Kiemelt bejegyzés

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The snowball Trinity versus the Father Almighty Who is the real God? A tri nity of persons (The Trinity) or just one person, the F at h...

Monday, 7 January 2013

62. Who invented this hell?

Who invented this hell? 

From the internet:

Polybius, the ancient historian, says: "Since the multitude is ever fickle, full of lawless desires, irrational passions and violence, there is no other way to keep them in order but by the fear and terror of the invisible world; on which account our ancestors seem to me to have acted judiciously, when they contrived to bring into the popular belief these notions of the gods, and of the infernal regions." B. vi 56.

Livy, the celebrated historian, speaks of it in the same spirit; and he praises the wisdom of Numa, because he invented the fear of the gods, as "a most efficacious means of governing an ignorant and barbarous populace." Hist., I 19.

Strabo, the geographer, says: "The multitude are restrained from vice by the punishments the gods are said to inflict upon offenders, and by those terrors and threatenings which certain dreadful words and monstrous forms imprint upon their minds... For it is impossible to govern the crowd of women, and all the common rabble, by philosophical reasoning, and lead them to piety, holiness and virtue - but this must be done by superstition, or the fear of the gods, by means of fables and wonders; for the thunder, the aegis, the trident, the torches (of the Furies), the dragons, &c., are all fables, as is also all the ancient theology.
These things the legislators used as scarecrows to terrify the childish multitude." Geog., B. I 

Timaeus Locrus, the Pythagorean, after stating that the doctrine of rewards and punishments after death is necessary to society, proceeds as follows: "For as we sometimes cure the body with unwholesome remedies, when such as are most wholesome produce no effect, so we restrain those minds with false relations, which will not be persuaded by the truth. There is a necessity, therefore, of instilling the dread of those foreign torments: as that the soul changes its habitation; that the coward is ignominiously thrust into the body of a woman; the murderer imprisoned within the form of a savage beast; the vain and inconstant changed into birds, and the slothful and ignorant into fishes."

Plato, in his commentary on Timaeus, fully endorses what he says respecting the fabulous invention of these foreign torments. And Strabo says that "Plato and the Brahmins of India invented fables concerning the future judgments of hell" (Hades). And Chrysippus blames Plato for attempting to deter men from wrong by frightful stories of future punishments.

Plato himself is exceedingly inconsistent, sometimes adopting, even in his serious discourses, the fables of the poets, and at other times rejecting them as utterly false, and giving too frightful views of the invisible world. Sometimes, he argues, on social grounds, that they are necessary to restrain bad men from wickedness and crime, and then again he protests against them on political grounds, as intimidating the citizens, and making cowards of the soldiers, who, believing these things, are afraid of death, and do not therefore fight well.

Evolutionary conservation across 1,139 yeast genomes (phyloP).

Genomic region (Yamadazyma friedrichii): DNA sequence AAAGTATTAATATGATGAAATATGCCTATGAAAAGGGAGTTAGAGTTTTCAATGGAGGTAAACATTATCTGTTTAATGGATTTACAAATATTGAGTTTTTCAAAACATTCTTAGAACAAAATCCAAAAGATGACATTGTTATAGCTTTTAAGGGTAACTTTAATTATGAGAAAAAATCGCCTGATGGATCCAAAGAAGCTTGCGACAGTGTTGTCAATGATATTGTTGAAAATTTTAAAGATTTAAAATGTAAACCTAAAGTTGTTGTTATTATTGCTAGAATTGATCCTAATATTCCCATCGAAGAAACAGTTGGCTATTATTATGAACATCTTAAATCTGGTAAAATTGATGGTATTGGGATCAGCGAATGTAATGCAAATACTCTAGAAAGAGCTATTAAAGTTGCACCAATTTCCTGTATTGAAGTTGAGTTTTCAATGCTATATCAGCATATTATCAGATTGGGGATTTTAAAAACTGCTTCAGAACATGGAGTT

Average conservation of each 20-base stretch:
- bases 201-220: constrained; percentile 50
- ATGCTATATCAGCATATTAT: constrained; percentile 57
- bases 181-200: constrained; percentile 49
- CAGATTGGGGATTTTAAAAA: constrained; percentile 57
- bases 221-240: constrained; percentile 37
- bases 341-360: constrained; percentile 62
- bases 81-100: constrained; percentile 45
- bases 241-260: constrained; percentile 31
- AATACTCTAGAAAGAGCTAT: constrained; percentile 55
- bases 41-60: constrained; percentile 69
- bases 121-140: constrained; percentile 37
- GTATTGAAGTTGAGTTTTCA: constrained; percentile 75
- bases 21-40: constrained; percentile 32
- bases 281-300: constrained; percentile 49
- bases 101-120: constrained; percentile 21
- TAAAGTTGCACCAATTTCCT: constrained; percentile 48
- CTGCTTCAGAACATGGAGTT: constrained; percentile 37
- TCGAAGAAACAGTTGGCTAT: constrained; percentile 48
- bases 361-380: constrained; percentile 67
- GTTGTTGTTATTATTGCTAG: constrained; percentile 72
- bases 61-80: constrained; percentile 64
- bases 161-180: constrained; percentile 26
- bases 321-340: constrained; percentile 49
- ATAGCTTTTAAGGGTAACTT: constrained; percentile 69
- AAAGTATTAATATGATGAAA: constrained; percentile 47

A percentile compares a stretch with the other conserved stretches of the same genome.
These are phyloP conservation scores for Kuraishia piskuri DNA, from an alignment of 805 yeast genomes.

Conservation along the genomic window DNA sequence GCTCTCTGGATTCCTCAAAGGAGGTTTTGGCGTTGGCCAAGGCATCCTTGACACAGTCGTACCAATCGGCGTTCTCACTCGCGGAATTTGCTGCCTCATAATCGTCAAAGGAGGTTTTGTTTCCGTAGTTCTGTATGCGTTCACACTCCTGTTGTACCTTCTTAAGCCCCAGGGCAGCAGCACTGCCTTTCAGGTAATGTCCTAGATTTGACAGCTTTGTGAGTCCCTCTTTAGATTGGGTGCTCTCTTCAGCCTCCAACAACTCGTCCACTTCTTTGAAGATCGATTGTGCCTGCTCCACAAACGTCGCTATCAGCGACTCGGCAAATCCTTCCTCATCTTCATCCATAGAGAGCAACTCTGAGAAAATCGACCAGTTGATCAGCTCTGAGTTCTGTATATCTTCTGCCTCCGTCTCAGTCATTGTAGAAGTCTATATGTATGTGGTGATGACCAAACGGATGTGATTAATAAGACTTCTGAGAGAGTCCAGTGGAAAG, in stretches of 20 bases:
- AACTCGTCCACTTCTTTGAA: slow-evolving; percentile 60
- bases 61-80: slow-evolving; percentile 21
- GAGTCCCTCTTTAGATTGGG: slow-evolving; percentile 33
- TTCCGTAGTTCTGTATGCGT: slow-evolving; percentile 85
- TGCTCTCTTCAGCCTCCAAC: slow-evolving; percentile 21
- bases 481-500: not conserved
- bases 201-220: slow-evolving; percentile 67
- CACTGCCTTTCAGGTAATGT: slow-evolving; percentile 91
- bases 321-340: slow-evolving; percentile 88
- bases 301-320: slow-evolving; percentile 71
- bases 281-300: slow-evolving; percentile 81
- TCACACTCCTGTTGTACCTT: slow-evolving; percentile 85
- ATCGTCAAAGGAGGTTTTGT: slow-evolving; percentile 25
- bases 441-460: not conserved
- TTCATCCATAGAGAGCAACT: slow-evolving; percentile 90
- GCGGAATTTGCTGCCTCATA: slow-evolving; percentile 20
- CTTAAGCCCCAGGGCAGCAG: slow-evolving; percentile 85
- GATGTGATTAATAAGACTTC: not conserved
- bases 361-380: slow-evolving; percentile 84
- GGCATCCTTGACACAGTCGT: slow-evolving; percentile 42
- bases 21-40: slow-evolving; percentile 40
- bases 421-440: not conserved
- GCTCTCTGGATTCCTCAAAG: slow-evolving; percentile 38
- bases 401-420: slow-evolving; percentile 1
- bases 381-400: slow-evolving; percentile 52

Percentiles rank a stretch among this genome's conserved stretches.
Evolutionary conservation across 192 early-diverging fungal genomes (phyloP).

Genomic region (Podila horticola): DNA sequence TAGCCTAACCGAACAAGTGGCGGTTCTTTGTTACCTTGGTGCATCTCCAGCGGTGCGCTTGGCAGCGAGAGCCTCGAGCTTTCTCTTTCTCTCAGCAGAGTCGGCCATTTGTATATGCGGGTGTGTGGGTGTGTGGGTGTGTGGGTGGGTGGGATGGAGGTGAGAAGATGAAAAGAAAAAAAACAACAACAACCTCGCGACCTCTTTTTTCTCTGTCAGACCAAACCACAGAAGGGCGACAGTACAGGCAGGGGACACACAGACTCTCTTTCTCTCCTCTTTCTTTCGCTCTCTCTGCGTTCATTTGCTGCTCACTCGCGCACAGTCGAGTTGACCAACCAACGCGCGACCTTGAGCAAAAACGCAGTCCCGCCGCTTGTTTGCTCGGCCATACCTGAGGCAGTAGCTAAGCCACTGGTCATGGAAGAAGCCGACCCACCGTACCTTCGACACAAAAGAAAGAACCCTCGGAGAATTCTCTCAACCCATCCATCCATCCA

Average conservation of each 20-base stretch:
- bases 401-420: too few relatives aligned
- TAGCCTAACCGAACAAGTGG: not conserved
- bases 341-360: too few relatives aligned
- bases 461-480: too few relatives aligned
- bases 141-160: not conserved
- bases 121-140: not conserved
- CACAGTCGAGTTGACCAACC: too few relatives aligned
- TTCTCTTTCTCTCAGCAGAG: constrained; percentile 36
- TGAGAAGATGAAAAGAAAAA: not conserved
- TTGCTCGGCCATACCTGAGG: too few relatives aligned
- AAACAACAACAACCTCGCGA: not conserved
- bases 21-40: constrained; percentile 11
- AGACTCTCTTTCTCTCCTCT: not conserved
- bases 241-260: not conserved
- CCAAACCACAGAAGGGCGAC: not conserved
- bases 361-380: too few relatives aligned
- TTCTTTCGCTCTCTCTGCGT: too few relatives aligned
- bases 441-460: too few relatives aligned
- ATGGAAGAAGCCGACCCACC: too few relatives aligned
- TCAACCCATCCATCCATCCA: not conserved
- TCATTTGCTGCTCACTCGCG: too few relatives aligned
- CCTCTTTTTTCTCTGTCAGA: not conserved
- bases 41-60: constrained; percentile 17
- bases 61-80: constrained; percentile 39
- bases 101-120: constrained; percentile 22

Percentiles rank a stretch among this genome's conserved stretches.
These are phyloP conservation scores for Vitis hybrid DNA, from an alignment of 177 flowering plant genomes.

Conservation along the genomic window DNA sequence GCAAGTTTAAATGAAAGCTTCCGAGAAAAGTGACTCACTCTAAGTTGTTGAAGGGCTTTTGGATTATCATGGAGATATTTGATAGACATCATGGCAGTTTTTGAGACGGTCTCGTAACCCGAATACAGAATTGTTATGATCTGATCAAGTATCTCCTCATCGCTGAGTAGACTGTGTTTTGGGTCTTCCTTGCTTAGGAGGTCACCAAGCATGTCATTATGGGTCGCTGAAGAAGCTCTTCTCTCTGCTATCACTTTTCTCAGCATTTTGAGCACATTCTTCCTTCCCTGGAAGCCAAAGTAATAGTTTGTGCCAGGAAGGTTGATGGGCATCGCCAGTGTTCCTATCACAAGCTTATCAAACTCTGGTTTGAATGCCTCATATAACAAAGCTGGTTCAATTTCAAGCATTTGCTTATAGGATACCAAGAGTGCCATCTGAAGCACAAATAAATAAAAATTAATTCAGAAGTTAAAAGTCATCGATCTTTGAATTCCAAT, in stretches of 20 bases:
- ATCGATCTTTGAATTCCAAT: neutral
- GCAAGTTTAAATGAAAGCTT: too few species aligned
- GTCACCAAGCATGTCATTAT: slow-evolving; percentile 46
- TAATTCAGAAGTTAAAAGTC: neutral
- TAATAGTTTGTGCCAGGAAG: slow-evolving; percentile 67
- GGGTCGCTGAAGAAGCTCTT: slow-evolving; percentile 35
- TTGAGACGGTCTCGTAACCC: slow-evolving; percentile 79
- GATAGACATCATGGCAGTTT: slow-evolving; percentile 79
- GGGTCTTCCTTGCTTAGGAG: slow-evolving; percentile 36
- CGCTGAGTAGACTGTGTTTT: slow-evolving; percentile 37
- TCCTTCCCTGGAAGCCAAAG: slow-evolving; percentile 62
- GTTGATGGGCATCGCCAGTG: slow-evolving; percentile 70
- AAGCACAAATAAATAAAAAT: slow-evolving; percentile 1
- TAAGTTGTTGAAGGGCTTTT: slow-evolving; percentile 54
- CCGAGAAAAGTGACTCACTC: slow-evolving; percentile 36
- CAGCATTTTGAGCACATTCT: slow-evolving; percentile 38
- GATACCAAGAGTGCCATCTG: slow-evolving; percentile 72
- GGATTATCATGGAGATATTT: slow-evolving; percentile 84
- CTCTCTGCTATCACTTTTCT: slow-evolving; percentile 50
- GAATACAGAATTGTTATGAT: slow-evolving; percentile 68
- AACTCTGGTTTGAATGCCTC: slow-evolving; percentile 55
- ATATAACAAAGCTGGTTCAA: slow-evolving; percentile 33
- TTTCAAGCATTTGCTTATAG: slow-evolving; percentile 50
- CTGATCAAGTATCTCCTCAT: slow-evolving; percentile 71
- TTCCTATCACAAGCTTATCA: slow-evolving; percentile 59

But all this shows in what light he regarded them; not as truths, certainly, but as fictions, convenient in some cases, but difficult to manage in others. Seneca says: "Those things which make the infernal regions terrible, the darkness, the prison, the river of flaming fire, the judgment seat, &c., are all a fable, with which the poets amuse themselves, and by them agitate us with vain terrors." 
Sextus Empiricus calls them "poetic fables of hell;" and Cicero speaks of them as "silly absurdities and fables" (ineptiis ac=fabulis). 
Aristotle. "It has been handed down in mythical form from earliest times to posterity, that there are gods, and that the divine (Deity) compasses all nature. All beside this has been added, after the mythical style, for the purpose of persuading the multitude, and for the interests of the laws, and the advantage of the state." Neander's Church Hist., I, p. 7. 11

This is a book in Romanian "Istoria infernurilor" by George Minois, publis by Humanitas, 2000.

http://www.humanitas.ro/humanitas/istoria-infernurilor 

See also:
3. The story of The rich man and the beggar Lazarus: A fake, a literal history or a parable?
See why is a fake...
Try with Google Translate from Romanian
13. The Ancient Inventors of Hell's eternal torment
14. THE FIRE THAT CONSUMES: "Eternal" with Words of Action
15. What is a man, that I still believe in resurrection?
16. The Last hymn of Georg "Blaurock" 1529
17. KNOW THESE FACTS ABOUT some men and women who mocked God
18. Lazarus and the Rich Man: A literal, historical event or an extra-Biblical source?
19. About the "inspiration" of so called "church fathers": From where Hippolytus got it?
20. "The last gnostic" Origene, the head supporter of the unbiblical immortalily of the soul
21. Bishop Polycarp’s last prayer
22. Inquisitions: Where is the muslim and pagan inquisition?
23. You are free, my sister, my brother, my friend?
 

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